So, to put it quite simply, if a Church is not actually obeying the command to “Go and make disciples of ALL nations,” then they aren’t truly a church—they are actually no different from a social club. All of us have our own specific role to play in the church then as we seek to fulfill the Great Commission. In your own church y’all are as a local church, a gathering of local believers and followers of Jesus Christ who are given a specific role as individuals and together as a church to see unbelieving people (in the workplace, in our neighborhoods, throughout Cleveland) actually themselves come to believe in and love Jesus, and then they themselves also become committed followers of Jesus who then go and play their role in seeing other unbelieving people become committed followers of Jesus Christ.
Another New Testament passage to consider when theologically answering, “What is the church?” Is found in Romans 12. The analogy given there is that the church is like a body with many members and the members do not all have the same function. Christ is said to be the “head” of the church, but all other members of the church are given a specific gift to use in order to make the body of Christ operate in a healthy and effective way.
In the church, the freeing thing is that NONE OF US are the head of the Church because Jesus is. And we aren’t called to try and fight for being top dog we are called to be a role player in the Church. So for you as an individual then you aren’t called to be the person to lead God’s people to the championship as if you were the “Tom Brady” of the church-the championship has already been won when Jesus put our sins to death on the cross, and then rose victoriously from the grave-and Jesus is the one who we wait for who will return from heaven to defeat Satan forever, and then transform our bodies to be like His glorious body—you don’t need to be the top dog-you just need to find your role then in how you can be used by God in the Church to fulfill the Great Commission. For some it is going to be using landscaping skills to serve somebody in the community. For others it is going to be using your sports skills to offer to help out a teenager you know through a family friend. For others still your role is going to be the fiercest prayer warrior your church has ever seen-I don’t know all the ways everyone will be used I just know Jesus will use every single one of us who are in Christ in some way, shape or form to reach people and proclaim the good news of Jesus.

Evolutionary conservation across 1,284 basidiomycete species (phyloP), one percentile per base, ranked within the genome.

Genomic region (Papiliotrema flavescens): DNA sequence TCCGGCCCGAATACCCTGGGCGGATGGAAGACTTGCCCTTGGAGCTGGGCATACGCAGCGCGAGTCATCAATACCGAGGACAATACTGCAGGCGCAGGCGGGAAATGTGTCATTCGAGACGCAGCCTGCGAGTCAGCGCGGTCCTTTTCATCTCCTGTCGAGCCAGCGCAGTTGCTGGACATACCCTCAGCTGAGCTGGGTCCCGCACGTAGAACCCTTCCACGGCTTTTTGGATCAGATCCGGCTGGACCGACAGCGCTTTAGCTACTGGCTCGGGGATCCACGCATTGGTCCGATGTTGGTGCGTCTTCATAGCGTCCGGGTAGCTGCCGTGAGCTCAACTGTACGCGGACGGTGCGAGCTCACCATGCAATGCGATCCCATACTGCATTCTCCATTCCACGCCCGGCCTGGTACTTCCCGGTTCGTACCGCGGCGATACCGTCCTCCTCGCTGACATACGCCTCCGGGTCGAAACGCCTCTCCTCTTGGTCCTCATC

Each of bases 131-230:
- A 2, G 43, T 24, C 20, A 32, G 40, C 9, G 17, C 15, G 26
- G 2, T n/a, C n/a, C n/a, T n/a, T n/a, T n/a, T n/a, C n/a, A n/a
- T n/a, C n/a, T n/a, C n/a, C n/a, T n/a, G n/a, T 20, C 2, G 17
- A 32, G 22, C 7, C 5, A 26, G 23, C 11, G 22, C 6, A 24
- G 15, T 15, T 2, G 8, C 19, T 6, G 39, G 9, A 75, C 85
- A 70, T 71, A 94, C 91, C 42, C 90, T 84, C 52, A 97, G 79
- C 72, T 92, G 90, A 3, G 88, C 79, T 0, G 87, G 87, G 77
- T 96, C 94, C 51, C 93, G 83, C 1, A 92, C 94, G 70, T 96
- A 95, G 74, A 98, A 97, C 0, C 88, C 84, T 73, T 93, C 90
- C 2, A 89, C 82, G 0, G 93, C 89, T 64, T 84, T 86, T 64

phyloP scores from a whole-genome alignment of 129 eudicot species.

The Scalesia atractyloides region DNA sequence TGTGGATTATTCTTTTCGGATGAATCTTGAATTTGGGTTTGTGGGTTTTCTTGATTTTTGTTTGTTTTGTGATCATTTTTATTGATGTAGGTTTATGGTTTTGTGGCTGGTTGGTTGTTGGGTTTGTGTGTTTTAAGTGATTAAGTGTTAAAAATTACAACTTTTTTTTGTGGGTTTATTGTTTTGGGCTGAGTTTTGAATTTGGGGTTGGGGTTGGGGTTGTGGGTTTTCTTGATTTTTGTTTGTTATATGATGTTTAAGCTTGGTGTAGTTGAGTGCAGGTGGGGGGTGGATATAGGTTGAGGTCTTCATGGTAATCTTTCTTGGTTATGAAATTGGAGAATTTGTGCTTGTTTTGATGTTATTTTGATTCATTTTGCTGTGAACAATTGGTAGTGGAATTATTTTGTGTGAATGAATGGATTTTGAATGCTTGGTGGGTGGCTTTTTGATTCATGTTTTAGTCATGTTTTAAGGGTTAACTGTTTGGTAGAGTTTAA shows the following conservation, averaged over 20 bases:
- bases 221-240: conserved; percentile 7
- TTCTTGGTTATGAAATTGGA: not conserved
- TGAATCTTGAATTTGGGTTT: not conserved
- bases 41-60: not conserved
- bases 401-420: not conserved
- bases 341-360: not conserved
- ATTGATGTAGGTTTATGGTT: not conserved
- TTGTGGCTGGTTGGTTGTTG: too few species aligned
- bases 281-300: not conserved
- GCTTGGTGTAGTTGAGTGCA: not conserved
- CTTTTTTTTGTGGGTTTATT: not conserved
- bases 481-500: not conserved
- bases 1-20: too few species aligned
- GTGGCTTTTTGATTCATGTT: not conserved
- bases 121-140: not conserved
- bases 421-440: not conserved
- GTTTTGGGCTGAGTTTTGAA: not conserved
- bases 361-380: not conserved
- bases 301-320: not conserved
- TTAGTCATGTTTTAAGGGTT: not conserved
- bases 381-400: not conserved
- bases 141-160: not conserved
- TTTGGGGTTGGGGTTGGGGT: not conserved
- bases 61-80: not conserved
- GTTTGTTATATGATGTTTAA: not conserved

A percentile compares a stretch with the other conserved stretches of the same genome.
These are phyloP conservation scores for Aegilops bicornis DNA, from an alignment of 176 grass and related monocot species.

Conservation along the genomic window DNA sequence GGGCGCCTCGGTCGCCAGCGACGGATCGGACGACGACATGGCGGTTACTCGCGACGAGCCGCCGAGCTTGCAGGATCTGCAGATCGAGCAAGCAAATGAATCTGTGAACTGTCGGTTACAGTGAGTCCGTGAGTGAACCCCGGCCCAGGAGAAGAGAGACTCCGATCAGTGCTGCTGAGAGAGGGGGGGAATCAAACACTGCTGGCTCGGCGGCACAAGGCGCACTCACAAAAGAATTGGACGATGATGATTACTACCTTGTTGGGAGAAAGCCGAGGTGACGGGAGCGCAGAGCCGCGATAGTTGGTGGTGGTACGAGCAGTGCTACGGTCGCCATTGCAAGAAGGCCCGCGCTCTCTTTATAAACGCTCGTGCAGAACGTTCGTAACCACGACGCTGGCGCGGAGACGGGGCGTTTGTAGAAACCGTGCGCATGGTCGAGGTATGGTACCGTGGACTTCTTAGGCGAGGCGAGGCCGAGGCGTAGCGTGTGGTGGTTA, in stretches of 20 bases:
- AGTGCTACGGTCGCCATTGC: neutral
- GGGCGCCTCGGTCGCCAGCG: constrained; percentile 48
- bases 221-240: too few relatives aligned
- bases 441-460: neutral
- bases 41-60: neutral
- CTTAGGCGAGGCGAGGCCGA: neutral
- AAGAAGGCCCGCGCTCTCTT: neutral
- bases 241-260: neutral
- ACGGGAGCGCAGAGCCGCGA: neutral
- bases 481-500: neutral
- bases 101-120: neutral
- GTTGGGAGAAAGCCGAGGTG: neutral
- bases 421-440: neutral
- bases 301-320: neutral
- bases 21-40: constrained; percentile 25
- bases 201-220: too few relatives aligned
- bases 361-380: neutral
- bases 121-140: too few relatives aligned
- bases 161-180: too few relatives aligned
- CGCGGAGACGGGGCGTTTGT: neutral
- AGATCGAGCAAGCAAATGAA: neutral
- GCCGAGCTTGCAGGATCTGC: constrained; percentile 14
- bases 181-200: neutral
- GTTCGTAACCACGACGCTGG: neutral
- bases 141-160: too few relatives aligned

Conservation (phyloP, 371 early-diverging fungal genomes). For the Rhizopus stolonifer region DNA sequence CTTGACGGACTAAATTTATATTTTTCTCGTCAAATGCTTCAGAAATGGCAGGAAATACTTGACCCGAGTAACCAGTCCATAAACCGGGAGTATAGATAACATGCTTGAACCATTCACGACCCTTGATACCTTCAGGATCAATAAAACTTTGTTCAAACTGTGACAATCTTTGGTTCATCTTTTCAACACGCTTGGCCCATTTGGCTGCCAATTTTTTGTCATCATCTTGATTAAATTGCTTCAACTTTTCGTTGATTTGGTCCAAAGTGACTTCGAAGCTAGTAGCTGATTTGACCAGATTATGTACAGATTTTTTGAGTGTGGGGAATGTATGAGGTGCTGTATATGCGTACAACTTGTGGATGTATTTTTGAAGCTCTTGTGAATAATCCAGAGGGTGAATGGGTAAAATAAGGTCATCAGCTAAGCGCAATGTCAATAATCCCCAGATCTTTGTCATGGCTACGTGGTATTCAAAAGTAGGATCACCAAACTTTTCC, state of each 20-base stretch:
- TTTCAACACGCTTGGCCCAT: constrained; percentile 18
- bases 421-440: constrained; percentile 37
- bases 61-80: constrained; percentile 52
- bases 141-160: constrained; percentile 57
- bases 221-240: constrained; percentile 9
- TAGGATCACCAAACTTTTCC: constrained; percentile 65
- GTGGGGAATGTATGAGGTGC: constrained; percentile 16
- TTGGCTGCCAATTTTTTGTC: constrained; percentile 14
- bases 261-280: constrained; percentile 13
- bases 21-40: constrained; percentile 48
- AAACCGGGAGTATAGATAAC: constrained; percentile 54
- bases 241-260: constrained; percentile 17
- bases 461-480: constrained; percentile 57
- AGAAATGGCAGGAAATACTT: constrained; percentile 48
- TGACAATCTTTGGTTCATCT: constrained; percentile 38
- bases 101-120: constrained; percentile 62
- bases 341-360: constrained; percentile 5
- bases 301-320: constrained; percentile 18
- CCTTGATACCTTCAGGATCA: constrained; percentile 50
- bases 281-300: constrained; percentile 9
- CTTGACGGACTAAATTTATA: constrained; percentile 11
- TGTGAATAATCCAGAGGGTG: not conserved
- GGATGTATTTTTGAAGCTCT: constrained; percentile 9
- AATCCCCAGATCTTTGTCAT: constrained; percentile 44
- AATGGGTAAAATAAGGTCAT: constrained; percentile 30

I’ll finish looking at the topic of the Church by considering the two “ordinances” of the Church. An ordinance is something given to be carried out, so the two ordinances of the Church are the two charges Jesus gave for the church to continue to do until he returns. Those two ordinances are Baptism and the Lord’s Supper.
Baptism was clearly charged to believers after Jesus had resurrected from the dead and before he ascended into heaven. The Great Commission in Matthew 28:19 says, “All authority in heaven and on earth has been given to me, therefore go and make disciples of all nations, baptizing them in the name of the Father and of the Son and of the Holy Spirit.” The word baptism comes from a Greek word (pronounced ‘baptidzo’) and it means “to immerse in water.” Baptism is meant to be a symbol of the Gospel. The immersion into water is representative of the believer joining in with Jesus’ death by faith, and being cleansed of sin the believer returns from underwater symbolizing the resurrection of Jesus.
We are not saved by baptism, yet, we as believers are baptized to publicly identify that we have faith in our Lord Jesus who lived, died, and rose from the dead to take away the sins of the world and we have been saved by him. We do this out of obedience to Jesus’ ordinance, and the local church is meant to be the place where baptisms are carried out.
There is another ordinance called the Lord’s Supper, or communion, which is meant to remember Jesus dying on the cross to save believers. At the last supper with his disciples, Jesus used wine and bread to symbolize his upcoming death. Paul also refers to the Last Supper in 1 Corinthians 11:23-26 where he reflects on Jesus’ charge for his followers to gather together and celebrate his death and resurrection during worship. The broken bread refers to Jesus’ body which was broken and the wine is a symbol of Jesus’ blood which was shed for sinners. The purpose of the Lord’s Supper is to remember Jesus’ death and to celebrate his resurrection together as a church family.
In reading this, I hope we all can think through the idea that the biblical church can thrive through the internet. Let me suggest that just as virtual reality is manufactured relationship, so too virtual church is manufactured church. I hope this blog helps us to think out the need for a vibrant local church life for every believer in Jesus. May we seek to live out the clear biblical teaching on the Church.